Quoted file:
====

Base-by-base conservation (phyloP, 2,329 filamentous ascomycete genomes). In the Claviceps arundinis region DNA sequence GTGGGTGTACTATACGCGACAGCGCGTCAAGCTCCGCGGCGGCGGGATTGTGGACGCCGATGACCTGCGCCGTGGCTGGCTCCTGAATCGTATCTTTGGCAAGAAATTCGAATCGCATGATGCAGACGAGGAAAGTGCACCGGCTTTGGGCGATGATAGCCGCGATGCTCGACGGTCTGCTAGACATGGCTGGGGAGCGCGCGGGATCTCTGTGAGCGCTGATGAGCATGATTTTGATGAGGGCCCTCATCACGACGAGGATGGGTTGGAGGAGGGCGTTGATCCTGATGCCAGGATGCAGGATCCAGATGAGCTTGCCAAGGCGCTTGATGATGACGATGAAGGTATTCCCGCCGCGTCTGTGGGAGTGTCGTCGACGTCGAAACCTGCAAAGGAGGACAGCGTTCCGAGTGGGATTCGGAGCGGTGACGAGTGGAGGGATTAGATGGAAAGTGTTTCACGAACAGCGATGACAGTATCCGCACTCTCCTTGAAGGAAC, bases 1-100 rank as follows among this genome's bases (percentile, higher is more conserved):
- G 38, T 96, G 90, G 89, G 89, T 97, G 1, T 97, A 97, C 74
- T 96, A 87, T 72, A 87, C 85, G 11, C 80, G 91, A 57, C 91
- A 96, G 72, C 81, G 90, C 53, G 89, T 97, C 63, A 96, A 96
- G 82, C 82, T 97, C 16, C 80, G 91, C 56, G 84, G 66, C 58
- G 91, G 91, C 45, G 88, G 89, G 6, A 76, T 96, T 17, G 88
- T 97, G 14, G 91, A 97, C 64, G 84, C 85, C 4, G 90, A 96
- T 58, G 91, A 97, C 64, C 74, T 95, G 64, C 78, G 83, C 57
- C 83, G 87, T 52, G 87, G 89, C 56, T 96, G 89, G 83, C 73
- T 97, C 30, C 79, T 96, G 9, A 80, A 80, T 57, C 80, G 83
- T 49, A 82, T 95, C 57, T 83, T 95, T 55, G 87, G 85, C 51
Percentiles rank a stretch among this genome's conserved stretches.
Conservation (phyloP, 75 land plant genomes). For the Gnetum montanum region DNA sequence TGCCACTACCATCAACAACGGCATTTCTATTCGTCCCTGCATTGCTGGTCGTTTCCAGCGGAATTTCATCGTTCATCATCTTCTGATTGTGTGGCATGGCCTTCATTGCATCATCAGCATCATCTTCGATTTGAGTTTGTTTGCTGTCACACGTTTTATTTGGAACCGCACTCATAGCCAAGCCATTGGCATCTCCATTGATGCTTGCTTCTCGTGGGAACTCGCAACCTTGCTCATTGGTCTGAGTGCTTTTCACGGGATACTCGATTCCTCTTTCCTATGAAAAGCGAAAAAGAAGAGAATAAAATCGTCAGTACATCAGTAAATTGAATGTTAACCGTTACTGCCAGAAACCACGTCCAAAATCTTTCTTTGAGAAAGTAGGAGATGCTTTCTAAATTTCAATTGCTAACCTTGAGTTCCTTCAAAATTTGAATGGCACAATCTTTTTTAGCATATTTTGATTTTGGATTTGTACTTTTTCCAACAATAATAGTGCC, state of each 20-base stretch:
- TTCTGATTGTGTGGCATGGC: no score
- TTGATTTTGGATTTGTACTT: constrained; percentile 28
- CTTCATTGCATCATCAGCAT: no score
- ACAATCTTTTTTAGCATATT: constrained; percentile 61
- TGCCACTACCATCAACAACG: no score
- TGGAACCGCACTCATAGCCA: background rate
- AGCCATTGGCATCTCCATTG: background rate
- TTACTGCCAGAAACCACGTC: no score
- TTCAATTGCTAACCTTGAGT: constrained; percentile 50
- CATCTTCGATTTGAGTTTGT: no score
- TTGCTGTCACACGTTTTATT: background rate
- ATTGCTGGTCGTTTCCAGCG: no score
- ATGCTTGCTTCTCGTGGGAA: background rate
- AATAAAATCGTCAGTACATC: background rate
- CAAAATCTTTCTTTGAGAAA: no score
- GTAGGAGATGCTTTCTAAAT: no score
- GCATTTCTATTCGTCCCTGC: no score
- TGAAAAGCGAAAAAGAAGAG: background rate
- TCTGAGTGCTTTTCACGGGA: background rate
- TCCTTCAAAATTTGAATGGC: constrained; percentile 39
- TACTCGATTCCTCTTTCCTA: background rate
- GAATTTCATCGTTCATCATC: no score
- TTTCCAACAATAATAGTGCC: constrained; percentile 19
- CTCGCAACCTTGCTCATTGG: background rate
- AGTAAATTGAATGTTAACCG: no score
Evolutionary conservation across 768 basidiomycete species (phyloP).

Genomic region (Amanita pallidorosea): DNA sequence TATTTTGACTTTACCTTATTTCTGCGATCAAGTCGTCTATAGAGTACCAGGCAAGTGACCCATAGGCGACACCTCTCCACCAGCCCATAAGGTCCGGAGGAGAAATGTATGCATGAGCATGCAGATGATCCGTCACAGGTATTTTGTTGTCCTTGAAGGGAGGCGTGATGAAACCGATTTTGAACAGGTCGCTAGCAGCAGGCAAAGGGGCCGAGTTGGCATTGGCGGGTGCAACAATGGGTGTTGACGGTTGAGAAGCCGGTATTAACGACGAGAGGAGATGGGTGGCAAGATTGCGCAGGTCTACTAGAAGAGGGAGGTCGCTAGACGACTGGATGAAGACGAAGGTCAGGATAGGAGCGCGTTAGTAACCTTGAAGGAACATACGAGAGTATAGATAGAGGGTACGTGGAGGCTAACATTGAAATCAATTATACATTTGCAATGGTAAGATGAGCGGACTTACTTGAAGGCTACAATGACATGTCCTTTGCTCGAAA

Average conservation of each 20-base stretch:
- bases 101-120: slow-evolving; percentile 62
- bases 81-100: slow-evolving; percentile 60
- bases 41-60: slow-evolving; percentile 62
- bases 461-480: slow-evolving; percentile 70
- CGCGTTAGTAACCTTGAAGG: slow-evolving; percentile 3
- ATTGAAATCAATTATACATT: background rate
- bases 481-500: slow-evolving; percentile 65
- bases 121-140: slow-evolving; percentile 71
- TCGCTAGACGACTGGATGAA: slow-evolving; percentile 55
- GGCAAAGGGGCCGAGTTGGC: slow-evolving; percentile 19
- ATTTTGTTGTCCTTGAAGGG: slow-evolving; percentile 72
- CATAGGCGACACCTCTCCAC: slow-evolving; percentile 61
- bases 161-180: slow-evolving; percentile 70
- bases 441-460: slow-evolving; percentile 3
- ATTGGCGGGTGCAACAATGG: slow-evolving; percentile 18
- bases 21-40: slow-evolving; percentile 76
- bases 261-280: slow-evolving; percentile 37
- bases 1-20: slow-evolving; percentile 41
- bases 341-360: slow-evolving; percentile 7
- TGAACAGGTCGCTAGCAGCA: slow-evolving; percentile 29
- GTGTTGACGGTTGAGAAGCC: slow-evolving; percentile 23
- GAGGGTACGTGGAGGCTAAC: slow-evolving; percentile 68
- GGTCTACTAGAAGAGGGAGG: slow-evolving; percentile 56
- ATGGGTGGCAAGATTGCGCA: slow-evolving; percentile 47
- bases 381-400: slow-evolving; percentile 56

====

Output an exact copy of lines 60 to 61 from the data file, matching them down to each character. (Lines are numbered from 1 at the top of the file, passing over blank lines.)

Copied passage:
- bases 341-360: slow-evolving; percentile 7
- TGAACAGGTCGCTAGCAGCA: slow-evolving; percentile 29